When the dance ended at midnight and the parking lot emptied, Natie and Gertie would go home and have tea and toast—his favourite treat was toast with ice cream on it. But Natie would not get much sleep as he would have to head over two or three times in the night to check up on what, if anything, was happening at Wonderland. He would spend much of the night making sure everyone had left the property, while picking up bottles—at least he could return them for the deposit. “When I was a child, he did not explain to me why he went back to search the property at night.”

Even after being up most of the night, Natie would be back at work in the morning. He was someone who worked practically all day every day. And if he wasn’t working, he was thinking of what he would build next. In 1951, Natie and Gertie retired from farming and bought the White Rose Service Station and convenience store, located on the north east corner of modern day Highways 35 and 48. The Pearces lived at the gas station. (Sunday nights the whole family would come for supper.  At 6 pm they would sit down for dinner and sure enough, “Ding Dong!” the door bell would ring and Natie would go out to serve gas. “We would all wait until he came back and sat at the head of the table before we would eat.”) He would work all week at the gas station, then stay up all night if there was a dance. He never went on vacation, except to visit London with Gertie, or to go once or twice to a Good Roads Convention in Toronto. For all the time he spent making sure that everyone else could enjoy themselves dancing, Gail never saw Natie and Gertie dance.

Wonderland’s visitors could enjoy waltzing, square dancing, round dancing and pattern dancing. In those days, the square dance was a set of three dances (today it is more commonly two) and there were often about 5 square dances per night. In the early days, Natie called the square dances, in later years his son Dick helped out, as did Jim Hopkins, and other local callers.  Most of the songs were for round dancing. Bands played swing, country & western and Old Time Fiddle Music. It did not enter the era of Rock and Roll, which would have been new as Wonderland was winding down.

One night a couple were doing the Grapevine Twist—a square dance which included a circle of dancers leading each around in a pattern—kind of like cracking the whip in skating. Typically it is done at a walking pace, but that night, the dancers were perhaps a bit to exuberant—or maybe the floor too slippery, but one of the guests fell and broke her arm—“it was the only accident that I knew about.”

One night, when Jim Hopkins was calling the square dance, it was a hot summer night, so the back door of the band stand was left open to allow a breeze to flow through. As he was being attentive to the dancers on the floor, Jim saw something moving out of the corner of his eye, and then noticed that there was a big snake crawling up the microphone stand that he was holding on to. Jim yelped and the microphone hurtled out onto the dance floor. The band stopped playing, everyone stood and stared, and once Jim explained, a search began for the snake. Though many people looked, no one but Jim ever saw the snake. Natie didn’t buy the snake story and assumed that the problem was that Jim had been drinking. But Jim swears to this day that he saw that snake.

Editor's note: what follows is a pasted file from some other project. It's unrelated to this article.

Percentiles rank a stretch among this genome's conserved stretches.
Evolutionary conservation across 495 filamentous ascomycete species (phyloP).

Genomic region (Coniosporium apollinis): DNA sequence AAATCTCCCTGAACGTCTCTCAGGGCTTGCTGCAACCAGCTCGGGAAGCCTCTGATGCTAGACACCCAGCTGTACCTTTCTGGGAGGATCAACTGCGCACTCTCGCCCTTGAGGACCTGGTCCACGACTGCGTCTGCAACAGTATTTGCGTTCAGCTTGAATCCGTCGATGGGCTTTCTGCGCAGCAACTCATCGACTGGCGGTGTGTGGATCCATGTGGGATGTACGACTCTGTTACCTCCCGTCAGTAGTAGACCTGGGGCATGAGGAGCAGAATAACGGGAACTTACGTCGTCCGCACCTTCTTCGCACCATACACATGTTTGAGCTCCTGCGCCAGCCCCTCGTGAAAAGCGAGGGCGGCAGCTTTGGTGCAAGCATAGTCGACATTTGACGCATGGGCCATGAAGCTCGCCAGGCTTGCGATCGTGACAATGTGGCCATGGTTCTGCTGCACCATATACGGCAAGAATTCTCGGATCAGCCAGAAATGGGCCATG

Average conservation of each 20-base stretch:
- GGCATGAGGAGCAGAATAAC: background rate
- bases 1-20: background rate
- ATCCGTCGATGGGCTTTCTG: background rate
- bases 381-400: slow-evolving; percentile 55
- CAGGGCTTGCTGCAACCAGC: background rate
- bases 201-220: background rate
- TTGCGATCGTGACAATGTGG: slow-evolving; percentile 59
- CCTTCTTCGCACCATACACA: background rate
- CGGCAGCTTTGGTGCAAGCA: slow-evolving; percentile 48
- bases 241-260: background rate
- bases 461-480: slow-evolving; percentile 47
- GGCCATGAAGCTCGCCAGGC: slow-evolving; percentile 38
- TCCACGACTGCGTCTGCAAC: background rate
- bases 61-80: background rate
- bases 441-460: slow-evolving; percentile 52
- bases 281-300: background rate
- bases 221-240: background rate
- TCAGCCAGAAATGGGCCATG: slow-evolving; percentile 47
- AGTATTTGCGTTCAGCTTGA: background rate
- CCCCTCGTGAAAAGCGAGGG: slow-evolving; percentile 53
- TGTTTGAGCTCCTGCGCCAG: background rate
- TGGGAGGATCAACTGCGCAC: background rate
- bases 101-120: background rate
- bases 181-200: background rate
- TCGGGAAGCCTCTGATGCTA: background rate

Many farm couples from the area spent their Saturday nights at Wonderland. Most of the couples were in their 30s, 40s or 50s, and few took their children with them. As a teenager, Gail looked forward to working at Wonderland every Saturday night, though there would be no one else her age there, unless she brought a friend. Though she can’t remember ever dancing there, she would wear a dress and crinolines, and would wash her hair the night before and go to bed with it in curlers so it would be beautiful for the event. “It was wonderful, I loved listening to the music and seeing my dad call.” She often worked at the concessions, but her parents sometimes let her go to the band stand to enjoy the music up close. She fondly remembers Garnet Powell’s band playing swing music. But to make sure she was safe, they didn’t want her going to the far side of the pavilion, where they could not see her.

By the 1960s times were changing. More people were listening to recorded music, as teenagers took an interest in sensational new acts like Elvis Presley and the Beatles. It became harder for local performers to maintain a following as international media created worldwide celebrities. With better roads and better cars, people were able to travel, and nearby communities like Fenelon Falls and Lindsay had movie theatres. Instead of spending time with their neighbours, more and more families stayed at home and watched television—unheard of when Wonderland first opened. Dance halls all through the area were struggling. Though Wonderland had always attracted a good crowd, it was noticeable that as the years passed fewer people were coming out. In the first summer, some of the dances attracted 600 visitors, but by the 1960s, 200 was a good crowd. Natie tried to think of ways to bring back the magic of the early years.

In 1965, Natie had a heart attack at the age of 66. With him laid up, Wonderland did not open for the summer. Its devoted followers felt a real loss, but Natie and Gertie settled into semi-retirement, while operating their White Rose gas station and convenience store. Operating Wonderland was a lot of hard work, and if it was going to continue operating a money needed to be invested: a modern kitchen, a septic system, proper restrooms and a heating system to start. The family looked at options of how to keep it going. They considered switching to a disc jockey, rather than a live band or even applying for a liquor licence, but Natie did not see the merits of either proposal. Natie died suddenly of a heart attack in May 1971, and Gertie six years later. In 1980, when her estate was wound up, the building was still standing, but with the passage of time, it too disappeared. For many years only the old maple dance floor remained, and today there is just a tall pine tree that still stands on the east side of the parking lot.

Would you enjoy more memories of Wonderland? Gail has written a concise history of the dance hall. For more information, you can contact her at

© Copyright 2024 - Maryboro Lodge Museum